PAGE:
Readers here know I have an affinity for the lesser-known, the forgotten, the underpraised participants in the Modernist movement. In any historical or literary period, there have to be some that are overlooked. Why? Geographic, gender, racial prejudice? Bad luck or spotty publishing history? Yes, all those can play a role.
But today’s case is a weird one. He’s a white guy and not obscure, his breakthrough masterpiece sold well the year it was published and then for decades afterward. The early American Modernists praised it, recognized it as a Modernist work. There’s circumstantial evidence that it could have even influenced them when they produced their now esteemed breakthrough masterpieces.
Yet, it’s largely left out of the cannon today, and as such it’s also left out of the short histories of the emergence of English language Modernist poetry. One way to focus that story is to point to the publication in 1922 of T. S. Eliot’s “The Waste Land” as the moment in which everyone had to stop and take notice of this new poetry.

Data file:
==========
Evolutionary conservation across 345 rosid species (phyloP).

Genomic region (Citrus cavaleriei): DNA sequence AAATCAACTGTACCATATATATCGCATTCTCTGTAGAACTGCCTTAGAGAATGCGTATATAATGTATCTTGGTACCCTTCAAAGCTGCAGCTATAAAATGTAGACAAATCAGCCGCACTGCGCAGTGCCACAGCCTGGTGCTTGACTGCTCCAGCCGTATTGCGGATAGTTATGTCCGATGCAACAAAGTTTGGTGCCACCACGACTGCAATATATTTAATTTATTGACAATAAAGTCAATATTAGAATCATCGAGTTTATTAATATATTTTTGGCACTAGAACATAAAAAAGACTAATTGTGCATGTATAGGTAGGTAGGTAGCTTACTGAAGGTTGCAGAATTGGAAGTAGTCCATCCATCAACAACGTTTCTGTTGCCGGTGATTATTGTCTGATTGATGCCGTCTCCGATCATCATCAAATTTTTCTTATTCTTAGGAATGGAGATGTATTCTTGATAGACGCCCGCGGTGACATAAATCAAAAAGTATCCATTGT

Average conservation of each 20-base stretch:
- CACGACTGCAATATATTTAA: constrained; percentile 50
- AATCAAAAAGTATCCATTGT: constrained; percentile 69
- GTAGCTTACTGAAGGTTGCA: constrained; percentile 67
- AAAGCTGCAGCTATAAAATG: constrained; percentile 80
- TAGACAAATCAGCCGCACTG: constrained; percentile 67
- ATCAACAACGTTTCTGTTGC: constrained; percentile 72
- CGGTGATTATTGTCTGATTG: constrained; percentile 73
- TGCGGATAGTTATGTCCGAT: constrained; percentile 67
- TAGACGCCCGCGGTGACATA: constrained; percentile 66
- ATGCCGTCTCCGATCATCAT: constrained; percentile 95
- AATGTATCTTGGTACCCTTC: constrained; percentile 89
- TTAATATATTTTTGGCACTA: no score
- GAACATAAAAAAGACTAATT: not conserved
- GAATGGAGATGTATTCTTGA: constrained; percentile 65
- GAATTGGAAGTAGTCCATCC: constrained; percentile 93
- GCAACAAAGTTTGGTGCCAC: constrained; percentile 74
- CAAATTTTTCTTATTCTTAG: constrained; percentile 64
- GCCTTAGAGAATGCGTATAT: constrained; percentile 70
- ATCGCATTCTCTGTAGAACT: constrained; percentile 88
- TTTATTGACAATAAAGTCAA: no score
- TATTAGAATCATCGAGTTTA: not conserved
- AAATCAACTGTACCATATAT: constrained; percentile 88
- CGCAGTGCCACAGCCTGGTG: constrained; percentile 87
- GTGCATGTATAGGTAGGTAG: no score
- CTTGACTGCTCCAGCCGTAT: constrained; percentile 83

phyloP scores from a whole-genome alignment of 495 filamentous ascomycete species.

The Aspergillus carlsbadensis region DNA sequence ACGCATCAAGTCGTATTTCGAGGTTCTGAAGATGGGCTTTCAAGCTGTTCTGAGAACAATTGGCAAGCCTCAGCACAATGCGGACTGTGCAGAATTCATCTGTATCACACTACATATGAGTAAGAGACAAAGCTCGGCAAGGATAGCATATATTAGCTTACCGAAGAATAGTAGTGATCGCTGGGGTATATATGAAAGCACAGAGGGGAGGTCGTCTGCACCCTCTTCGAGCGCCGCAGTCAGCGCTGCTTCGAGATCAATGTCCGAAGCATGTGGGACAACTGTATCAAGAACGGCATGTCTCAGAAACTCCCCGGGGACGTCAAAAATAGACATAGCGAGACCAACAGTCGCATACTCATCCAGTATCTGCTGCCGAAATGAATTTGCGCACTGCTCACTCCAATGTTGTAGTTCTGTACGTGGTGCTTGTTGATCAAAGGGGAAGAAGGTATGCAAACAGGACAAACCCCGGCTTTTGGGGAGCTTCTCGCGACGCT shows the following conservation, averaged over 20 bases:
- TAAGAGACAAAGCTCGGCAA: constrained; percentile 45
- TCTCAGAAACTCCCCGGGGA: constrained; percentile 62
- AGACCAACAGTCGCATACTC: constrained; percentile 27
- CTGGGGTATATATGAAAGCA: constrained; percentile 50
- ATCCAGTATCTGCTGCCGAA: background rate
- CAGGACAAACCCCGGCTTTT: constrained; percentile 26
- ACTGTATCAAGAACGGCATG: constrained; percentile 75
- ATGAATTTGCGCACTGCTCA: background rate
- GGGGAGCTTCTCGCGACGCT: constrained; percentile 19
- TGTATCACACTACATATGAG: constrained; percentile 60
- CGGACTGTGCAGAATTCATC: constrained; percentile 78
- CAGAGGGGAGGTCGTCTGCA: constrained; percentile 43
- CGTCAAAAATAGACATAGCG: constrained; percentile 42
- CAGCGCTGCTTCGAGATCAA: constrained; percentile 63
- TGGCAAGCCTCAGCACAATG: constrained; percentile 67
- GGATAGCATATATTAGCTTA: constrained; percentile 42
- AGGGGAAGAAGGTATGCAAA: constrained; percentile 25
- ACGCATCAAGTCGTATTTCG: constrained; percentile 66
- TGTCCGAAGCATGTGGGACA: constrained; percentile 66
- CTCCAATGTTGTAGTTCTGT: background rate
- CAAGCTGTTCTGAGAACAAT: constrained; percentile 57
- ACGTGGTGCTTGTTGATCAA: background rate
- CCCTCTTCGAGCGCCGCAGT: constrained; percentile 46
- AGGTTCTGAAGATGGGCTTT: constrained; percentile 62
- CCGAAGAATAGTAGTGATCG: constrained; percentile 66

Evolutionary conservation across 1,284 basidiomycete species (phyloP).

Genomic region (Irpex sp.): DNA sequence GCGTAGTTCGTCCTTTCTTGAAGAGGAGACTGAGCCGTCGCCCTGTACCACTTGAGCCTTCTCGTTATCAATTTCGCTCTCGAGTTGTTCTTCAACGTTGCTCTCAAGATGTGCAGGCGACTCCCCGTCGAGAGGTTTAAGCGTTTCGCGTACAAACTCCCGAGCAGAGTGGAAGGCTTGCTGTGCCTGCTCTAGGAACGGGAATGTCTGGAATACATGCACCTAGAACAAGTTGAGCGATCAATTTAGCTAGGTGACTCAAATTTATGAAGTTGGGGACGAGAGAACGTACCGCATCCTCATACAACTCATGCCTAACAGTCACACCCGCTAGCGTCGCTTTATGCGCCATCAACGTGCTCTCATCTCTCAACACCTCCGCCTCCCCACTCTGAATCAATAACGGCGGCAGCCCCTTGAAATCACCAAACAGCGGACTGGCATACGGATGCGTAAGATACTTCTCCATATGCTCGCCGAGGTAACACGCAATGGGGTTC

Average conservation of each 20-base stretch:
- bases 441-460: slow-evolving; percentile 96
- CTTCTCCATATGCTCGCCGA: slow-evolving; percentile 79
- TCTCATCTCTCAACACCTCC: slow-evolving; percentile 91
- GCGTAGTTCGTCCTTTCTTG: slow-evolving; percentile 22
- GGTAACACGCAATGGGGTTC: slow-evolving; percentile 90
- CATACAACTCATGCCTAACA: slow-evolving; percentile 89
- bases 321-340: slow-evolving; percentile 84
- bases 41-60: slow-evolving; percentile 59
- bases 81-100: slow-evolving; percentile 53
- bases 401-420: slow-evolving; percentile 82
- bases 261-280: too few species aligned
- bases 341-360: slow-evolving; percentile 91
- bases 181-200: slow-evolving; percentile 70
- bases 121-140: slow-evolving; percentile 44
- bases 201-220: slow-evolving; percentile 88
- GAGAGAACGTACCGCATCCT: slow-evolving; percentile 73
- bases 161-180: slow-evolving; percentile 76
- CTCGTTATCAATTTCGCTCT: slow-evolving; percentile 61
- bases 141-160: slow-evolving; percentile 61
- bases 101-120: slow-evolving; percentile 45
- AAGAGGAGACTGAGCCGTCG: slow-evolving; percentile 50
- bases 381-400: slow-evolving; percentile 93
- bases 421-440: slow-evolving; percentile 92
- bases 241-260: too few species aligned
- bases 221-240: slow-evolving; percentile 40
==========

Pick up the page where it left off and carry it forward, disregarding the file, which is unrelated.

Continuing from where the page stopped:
Let me roughly state some things that were remarkable about this landmark work.
It was episodic. A longer poem, it was made up of shorter poems, retaining the compression of short lyrics while telling a larger, multivalent story. Characters drifted in and out.
It was written in free verse. It didn’t rhyme, it didn’t use a strict and unvarying meter, while still making use of the other tactics of poetry. Since this was still somewhat novel, the sound and form could take off from and seem to readers like a non-rhyming translation of poetry from a foreign language, even an old language like Latin, Greek, or Hebrew.
It’s highly skeptical and iconoclastic about modern society. War and business was corrupt, humanity shortsighted. Dialog was often in deadpan with an emphasis on the first syllable, as if spoken by ghosts.